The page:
Tuesday, Jan 15 2013 12:02 AM

Pipes and drums is a Tehachapi tradition

Related Photos

The laces on the shoe are designed to keep the shoe with the wearer, while walking through bogs, in Scotland. The perforations were designed to allow the water and mud from the bogs to drain and permit the shoes to dry. Photos by James Carmichael

Bear Valley resident, Steve Combs is a Drum Major for the Tehachapi Police Pipes and Drums. Photo by James Carmichael

Bear Valley Resident, James Carmichael is a Drum Major for the Tehachapi Police Pipes and Drums and participated in the recent Sea Side Games in Ventura. Photo courtesy of James Carmichael

Often seen wearing their traditional Scottish tartan kilts, the Tehachapi Police Pipes and Drums have been entertaining spectators with the haunting sound of the pipes and the crisp thunder of the drums for nearly a decade.

A spin-off of the Tehachapi Mountain Pipes and Drums originally started by Jack Pierce, the group consists of three pipers and two drummers including band manager James Carmichael, drum major Steve Combs and pipe major Travis Combs.

The quintet is often seen playing at special events on Memorial Day, the Fourth of July and Veteran's Day, as well as performing for parades and military and birthday celebrations.

There is normally no charge for the group's presentation, as Carmichael says they just enjoy playing and being part of the community.

Picking up the pipes

Common throughout Europe during the Middle Ages and Renaissance periods, the history of bagpipes is sketchy, but a poem written in 1598 refers to various types of pipes, including the Highland pipes.

Many legends also exist, being passed down through minstrels, but unfortunately the origins have been lost and much of the available information about bagpipes today is based on legend.

The legends continues to intrigue, enticing burgeoning pipers and drummers to pick up the pipes and join the ranks.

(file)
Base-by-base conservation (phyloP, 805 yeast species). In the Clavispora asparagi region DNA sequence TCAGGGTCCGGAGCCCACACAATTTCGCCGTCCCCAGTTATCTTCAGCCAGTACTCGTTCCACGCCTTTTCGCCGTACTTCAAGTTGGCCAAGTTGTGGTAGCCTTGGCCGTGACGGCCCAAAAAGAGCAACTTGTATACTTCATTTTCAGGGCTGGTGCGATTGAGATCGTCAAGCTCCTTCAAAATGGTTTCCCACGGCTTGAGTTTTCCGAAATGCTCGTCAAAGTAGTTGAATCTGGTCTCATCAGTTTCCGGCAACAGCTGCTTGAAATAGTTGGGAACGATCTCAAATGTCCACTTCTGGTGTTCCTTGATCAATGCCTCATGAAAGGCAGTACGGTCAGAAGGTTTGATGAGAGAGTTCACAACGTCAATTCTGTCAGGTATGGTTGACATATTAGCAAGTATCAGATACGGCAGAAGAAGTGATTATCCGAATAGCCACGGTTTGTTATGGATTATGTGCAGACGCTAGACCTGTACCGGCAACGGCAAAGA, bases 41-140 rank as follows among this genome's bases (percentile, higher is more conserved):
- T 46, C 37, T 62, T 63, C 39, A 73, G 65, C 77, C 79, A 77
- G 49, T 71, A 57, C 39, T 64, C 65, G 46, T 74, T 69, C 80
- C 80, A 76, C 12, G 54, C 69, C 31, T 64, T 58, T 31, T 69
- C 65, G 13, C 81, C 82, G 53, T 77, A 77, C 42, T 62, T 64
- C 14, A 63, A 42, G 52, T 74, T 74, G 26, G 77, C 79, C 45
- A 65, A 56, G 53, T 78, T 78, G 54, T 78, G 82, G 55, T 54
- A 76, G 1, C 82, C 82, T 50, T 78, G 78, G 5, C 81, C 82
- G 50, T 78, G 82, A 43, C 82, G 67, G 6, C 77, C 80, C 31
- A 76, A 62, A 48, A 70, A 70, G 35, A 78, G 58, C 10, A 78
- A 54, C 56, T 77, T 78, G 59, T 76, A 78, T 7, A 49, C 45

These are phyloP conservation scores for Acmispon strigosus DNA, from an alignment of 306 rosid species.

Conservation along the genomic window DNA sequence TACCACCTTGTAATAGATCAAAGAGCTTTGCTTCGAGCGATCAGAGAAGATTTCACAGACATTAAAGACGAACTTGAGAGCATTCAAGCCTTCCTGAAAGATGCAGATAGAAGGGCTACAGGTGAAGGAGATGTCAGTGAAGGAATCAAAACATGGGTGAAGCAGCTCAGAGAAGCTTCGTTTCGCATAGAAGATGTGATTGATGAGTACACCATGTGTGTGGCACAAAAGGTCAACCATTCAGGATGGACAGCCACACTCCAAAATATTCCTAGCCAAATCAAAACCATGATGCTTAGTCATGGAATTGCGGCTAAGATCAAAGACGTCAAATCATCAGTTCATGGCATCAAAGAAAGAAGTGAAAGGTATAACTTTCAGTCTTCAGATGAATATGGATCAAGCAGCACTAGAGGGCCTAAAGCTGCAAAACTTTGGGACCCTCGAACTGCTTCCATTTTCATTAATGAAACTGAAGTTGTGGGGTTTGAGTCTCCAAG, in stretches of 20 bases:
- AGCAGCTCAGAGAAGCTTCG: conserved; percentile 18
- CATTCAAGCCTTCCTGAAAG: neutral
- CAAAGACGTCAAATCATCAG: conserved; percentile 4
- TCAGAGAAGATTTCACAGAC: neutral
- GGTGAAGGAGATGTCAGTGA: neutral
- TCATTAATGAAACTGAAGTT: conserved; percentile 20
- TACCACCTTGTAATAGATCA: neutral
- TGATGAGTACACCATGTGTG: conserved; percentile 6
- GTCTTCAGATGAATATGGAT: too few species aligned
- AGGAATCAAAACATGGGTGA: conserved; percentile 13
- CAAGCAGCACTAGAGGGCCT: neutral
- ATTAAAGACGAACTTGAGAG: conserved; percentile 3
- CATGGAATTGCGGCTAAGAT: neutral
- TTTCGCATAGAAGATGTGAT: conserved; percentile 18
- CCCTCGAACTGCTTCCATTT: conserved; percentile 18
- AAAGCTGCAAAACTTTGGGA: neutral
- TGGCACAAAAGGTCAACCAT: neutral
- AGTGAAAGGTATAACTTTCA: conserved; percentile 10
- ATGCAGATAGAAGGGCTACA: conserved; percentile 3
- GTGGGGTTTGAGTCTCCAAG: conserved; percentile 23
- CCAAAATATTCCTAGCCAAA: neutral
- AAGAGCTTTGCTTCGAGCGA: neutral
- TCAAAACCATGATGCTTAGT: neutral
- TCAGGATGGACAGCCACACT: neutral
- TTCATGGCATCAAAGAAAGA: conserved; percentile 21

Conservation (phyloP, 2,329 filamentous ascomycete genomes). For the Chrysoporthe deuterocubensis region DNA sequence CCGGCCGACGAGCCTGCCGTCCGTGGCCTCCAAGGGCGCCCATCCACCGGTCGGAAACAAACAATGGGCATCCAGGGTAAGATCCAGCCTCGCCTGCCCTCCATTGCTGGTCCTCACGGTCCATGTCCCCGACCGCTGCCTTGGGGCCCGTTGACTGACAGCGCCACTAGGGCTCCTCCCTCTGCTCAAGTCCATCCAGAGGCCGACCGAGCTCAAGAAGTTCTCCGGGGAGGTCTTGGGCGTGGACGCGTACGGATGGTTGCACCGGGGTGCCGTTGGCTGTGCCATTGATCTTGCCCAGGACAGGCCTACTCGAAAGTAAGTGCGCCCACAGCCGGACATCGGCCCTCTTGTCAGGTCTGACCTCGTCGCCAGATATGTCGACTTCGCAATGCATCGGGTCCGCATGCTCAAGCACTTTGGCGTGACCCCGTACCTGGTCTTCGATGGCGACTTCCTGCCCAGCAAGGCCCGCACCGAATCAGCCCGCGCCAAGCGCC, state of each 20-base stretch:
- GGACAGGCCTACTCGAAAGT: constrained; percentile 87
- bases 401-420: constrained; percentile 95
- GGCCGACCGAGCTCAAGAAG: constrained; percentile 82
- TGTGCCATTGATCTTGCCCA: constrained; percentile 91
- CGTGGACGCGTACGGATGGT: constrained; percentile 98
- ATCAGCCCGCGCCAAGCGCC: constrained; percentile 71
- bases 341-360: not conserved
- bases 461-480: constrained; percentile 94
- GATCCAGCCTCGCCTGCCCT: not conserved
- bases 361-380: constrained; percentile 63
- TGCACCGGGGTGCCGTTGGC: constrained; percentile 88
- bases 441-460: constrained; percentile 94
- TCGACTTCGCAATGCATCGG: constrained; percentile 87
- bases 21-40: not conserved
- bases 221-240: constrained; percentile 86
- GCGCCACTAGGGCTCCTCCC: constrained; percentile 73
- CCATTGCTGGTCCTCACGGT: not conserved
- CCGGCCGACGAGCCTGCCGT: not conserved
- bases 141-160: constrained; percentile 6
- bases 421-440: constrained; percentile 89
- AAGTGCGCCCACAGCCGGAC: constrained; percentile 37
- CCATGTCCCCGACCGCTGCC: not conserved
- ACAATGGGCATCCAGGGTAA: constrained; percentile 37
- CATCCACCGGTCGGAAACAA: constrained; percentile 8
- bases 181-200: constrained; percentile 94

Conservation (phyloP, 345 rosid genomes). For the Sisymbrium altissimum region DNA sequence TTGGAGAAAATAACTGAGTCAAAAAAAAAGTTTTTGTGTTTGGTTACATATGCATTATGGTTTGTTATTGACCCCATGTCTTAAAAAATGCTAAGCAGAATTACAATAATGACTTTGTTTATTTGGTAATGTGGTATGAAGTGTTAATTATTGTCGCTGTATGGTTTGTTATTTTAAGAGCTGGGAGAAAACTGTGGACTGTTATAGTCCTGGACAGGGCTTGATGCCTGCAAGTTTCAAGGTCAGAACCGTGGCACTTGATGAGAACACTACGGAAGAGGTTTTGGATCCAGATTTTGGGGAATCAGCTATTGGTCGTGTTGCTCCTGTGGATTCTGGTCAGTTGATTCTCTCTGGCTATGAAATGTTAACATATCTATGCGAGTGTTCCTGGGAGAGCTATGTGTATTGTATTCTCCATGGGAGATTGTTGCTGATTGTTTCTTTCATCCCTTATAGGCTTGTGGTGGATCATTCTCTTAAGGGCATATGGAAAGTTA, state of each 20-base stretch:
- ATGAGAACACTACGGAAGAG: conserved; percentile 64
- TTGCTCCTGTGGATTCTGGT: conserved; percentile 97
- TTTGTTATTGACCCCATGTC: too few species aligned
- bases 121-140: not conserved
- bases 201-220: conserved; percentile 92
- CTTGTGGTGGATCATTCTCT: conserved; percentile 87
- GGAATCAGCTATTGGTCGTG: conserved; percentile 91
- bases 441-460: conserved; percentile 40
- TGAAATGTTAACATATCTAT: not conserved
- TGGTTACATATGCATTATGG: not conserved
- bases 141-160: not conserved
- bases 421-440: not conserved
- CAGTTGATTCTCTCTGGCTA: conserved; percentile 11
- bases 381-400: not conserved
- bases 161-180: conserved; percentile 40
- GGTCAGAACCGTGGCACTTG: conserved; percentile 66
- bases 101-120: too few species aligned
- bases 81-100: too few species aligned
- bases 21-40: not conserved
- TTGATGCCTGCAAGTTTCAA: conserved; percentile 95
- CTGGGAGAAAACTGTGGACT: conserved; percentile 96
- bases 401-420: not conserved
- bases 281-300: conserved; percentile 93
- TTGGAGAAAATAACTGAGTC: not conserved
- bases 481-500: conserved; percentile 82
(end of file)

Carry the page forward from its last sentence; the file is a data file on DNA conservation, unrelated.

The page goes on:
And while some bagpipes can be worth tens of thousands of dollars, a set of good-quality pipes from a reputable maker can be had new for about $1,300, making it an affordable hobby for those with the desire.

However, pipes made from ebony wood from Africa adorned with fancy silver or ivory ornamentation can be much more expensive.

"I purchased my pipes in 1972 for $220," said Carmichael. "Today they are worth $10,000. I have been asked to display them at the Tehachapi Museum."

Meanwhile, a drummer can get started for less than $100.

But perhaps the biggest challenge in getting started is not the cost of the instruments, but learning how to play them.

This requires hours of practice and Carmichael said it requires one to be in tip-top shape.

"Piping creates good health, as you can't smoke or drink and be a successful piper," he said. "It also requires daily practice, and that keeps you in shape physically."

Dressing the part

Possibly just as familiar as the sound of the Tehachapi Police Pipe and Drums is the group's traditional attire.

The historical costume dates as far back as the 16th century and is centered on the kilt, initially invented as noble attire by the Celts, doubling as a sleeping bag.

Commonly known as tartan plaids -- a pattern consisting of criss-crossed horizontal and vertical bands in multiple colors -- tartans were originally made from eight-yards of fabric that was pleated by hand and worn to identify different Scottish clans.

The wearer had to lie down on the fabric, wrap it around and hold it in place with a belt.

Completing the colorful ensemble are four additional pieces.

A sporran or pouch worn on the front of the kilt that held a day's ration of food, a pair of shoes called Ghillie brogue's, and kilt hose with a small, singled-edged knife known as a Sgian Dubh, allowed a Scotsman to carry a weapon during a time when it was prohibited.

Today the items are merely decorative and kilts are machine sewn and much easier to get into. However, Carmichael said it still takes about an hour to slip into his blue-green tartan.

The age-old question

What do Scotsmen wear beneath their kilts? Most often times -- nothing.

Referred to as "regimental" style, the kilt is traditionally worn without undergarments, but only when it is appropriate said Carmichael.

Often worn for sporting events and public displays such as shot put, caber toss, high-step marches and highland dances, many of these situations involve movements that make the pleated kilt lift or spin out, making it inappropriate for traditional dress.

Such events include the 2013 Scottish Games, which will be held in Long Beach the second week in February.

For pipe bands, drum majors and athletes, the gathering represents the beginning of a new year of intense competition steeped in rich Scottish tradition.

For more information regarding the Tehachapi Police Pipe and Drums, visit

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